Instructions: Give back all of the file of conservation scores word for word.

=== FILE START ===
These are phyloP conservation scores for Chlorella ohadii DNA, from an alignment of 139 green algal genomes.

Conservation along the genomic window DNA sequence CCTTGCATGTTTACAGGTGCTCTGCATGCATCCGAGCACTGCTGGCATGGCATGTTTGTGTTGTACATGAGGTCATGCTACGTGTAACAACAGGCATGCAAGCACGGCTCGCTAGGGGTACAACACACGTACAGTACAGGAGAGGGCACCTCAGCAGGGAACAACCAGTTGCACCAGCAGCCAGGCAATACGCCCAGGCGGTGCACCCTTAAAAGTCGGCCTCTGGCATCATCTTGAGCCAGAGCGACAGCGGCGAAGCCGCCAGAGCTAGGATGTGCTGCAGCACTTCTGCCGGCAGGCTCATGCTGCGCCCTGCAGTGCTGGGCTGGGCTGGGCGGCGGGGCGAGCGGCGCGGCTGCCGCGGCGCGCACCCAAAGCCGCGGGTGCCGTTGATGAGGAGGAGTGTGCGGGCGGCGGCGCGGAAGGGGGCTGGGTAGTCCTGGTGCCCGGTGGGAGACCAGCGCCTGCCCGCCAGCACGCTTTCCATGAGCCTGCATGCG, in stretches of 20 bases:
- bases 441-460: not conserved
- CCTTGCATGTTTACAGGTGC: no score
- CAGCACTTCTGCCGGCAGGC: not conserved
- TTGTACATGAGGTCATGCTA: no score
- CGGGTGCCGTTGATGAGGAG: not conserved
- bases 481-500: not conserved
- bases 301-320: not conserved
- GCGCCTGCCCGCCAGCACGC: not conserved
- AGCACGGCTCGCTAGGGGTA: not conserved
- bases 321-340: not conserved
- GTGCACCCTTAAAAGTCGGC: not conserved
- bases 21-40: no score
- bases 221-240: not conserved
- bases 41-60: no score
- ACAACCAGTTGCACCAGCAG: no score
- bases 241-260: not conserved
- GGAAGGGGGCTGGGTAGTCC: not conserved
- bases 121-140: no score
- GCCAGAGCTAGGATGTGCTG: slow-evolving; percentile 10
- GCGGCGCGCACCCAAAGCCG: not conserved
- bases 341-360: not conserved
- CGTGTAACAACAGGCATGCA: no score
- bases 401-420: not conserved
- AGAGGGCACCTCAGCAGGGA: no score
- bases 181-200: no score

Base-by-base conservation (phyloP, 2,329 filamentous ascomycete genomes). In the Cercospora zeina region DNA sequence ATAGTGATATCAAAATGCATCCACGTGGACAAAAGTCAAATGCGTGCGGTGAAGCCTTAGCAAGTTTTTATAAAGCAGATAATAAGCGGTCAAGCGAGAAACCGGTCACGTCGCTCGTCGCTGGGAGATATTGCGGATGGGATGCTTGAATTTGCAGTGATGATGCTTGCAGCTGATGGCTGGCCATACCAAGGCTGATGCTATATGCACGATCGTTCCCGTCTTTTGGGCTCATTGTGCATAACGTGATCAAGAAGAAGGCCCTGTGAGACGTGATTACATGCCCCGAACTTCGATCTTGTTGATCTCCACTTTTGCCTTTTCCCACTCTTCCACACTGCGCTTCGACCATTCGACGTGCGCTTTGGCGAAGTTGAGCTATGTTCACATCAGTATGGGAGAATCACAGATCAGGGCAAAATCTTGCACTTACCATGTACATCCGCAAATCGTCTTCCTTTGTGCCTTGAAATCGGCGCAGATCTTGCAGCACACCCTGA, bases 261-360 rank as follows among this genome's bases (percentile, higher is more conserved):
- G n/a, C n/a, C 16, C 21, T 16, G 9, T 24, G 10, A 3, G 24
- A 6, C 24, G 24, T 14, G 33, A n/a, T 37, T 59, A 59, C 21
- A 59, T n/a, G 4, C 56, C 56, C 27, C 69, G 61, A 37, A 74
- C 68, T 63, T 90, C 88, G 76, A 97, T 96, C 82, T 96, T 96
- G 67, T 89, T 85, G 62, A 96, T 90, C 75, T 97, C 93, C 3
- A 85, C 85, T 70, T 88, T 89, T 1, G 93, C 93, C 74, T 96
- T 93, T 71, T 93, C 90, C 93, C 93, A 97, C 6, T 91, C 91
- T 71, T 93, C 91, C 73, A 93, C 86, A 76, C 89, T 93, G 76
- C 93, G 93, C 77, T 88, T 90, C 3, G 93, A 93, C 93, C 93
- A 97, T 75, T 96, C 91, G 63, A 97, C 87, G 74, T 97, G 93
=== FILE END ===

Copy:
These are phyloP conservation scores for Chlorella ohadii DNA, from an alignment of 139 green algal genomes.

Conservation along the genomic window DNA sequence CCTTGCATGTTTACAGGTGCTCTGCATGCATCCGAGCACTGCTGGCATGGCATGTTTGTGTTGTACATGAGGTCATGCTACGTGTAACAACAGGCATGCAAGCACGGCTCGCTAGGGGTACAACACACGTACAGTACAGGAGAGGGCACCTCAGCAGGGAACAACCAGTTGCACCAGCAGCCAGGCAATACGCCCAGGCGGTGCACCCTTAAAAGTCGGCCTCTGGCATCATCTTGAGCCAGAGCGACAGCGGCGAAGCCGCCAGAGCTAGGATGTGCTGCAGCACTTCTGCCGGCAGGCTCATGCTGCGCCCTGCAGTGCTGGGCTGGGCTGGGCGGCGGGGCGAGCGGCGCGGCTGCCGCGGCGCGCACCCAAAGCCGCGGGTGCCGTTGATGAGGAGGAGTGTGCGGGCGGCGGCGCGGAAGGGGGCTGGGTAGTCCTGGTGCCCGGTGGGAGACCAGCGCCTGCCCGCCAGCACGCTTTCCATGAGCCTGCATGCG, in stretches of 20 bases:
- bases 441-460: not conserved
- CCTTGCATGTTTACAGGTGC: no score
- CAGCACTTCTGCCGGCAGGC: not conserved
- TTGTACATGAGGTCATGCTA: no score
- CGGGTGCCGTTGATGAGGAG: not conserved
- bases 481-500: not conserved
- bases 301-320: not conserved
- GCGCCTGCCCGCCAGCACGC: not conserved
- AGCACGGCTCGCTAGGGGTA: not conserved
- bases 321-340: not conserved
- GTGCACCCTTAAAAGTCGGC: not conserved
- bases 21-40: no score
- bases 221-240: not conserved
- bases 41-60: no score
- ACAACCAGTTGCACCAGCAG: no score
- bases 241-260: not conserved
- GGAAGGGGGCTGGGTAGTCC: not conserved
- bases 121-140: no score
- GCCAGAGCTAGGATGTGCTG: slow-evolving; percentile 10
- GCGGCGCGCACCCAAAGCCG: not conserved
- bases 341-360: not conserved
- CGTGTAACAACAGGCATGCA: no score
- bases 401-420: not conserved
- AGAGGGCACCTCAGCAGGGA: no score
- bases 181-200: no score

Base-by-base conservation (phyloP, 2,329 filamentous ascomycete genomes). In the Cercospora zeina region DNA sequence ATAGTGATATCAAAATGCATCCACGTGGACAAAAGTCAAATGCGTGCGGTGAAGCCTTAGCAAGTTTTTATAAAGCAGATAATAAGCGGTCAAGCGAGAAACCGGTCACGTCGCTCGTCGCTGGGAGATATTGCGGATGGGATGCTTGAATTTGCAGTGATGATGCTTGCAGCTGATGGCTGGCCATACCAAGGCTGATGCTATATGCACGATCGTTCCCGTCTTTTGGGCTCATTGTGCATAACGTGATCAAGAAGAAGGCCCTGTGAGACGTGATTACATGCCCCGAACTTCGATCTTGTTGATCTCCACTTTTGCCTTTTCCCACTCTTCCACACTGCGCTTCGACCATTCGACGTGCGCTTTGGCGAAGTTGAGCTATGTTCACATCAGTATGGGAGAATCACAGATCAGGGCAAAATCTTGCACTTACCATGTACATCCGCAAATCGTCTTCCTTTGTGCCTTGAAATCGGCGCAGATCTTGCAGCACACCCTGA, bases 261-360 rank as follows among this genome's bases (percentile, higher is more conserved):
- G n/a, C n/a, C 16, C 21, T 16, G 9, T 24, G 10, A 3, G 24
- A 6, C 24, G 24, T 14, G 33, A n/a, T 37, T 59, A 59, C 21
- A 59, T n/a, G 4, C 56, C 56, C 27, C 69, G 61, A 37, A 74
- C 68, T 63, T 90, C 88, G 76, A 97, T 96, C 82, T 96, T 96
- G 67, T 89, T 85, G 62, A 96, T 90, C 75, T 97, C 93, C 3
- A 85, C 85, T 70, T 88, T 89, T 1, G 93, C 93, C 74, T 96
- T 93, T 71, T 93, C 90, C 93, C 93, A 97, C 6, T 91, C 91
- T 71, T 93, C 91, C 73, A 93, C 86, A 76, C 89, T 93, G 76
- C 93, G 93, C 77, T 88, T 90, C 3, G 93, A 93, C 93, C 93
- A 97, T 75, T 96, C 91, G 63, A 97, C 87, G 74, T 97, G 93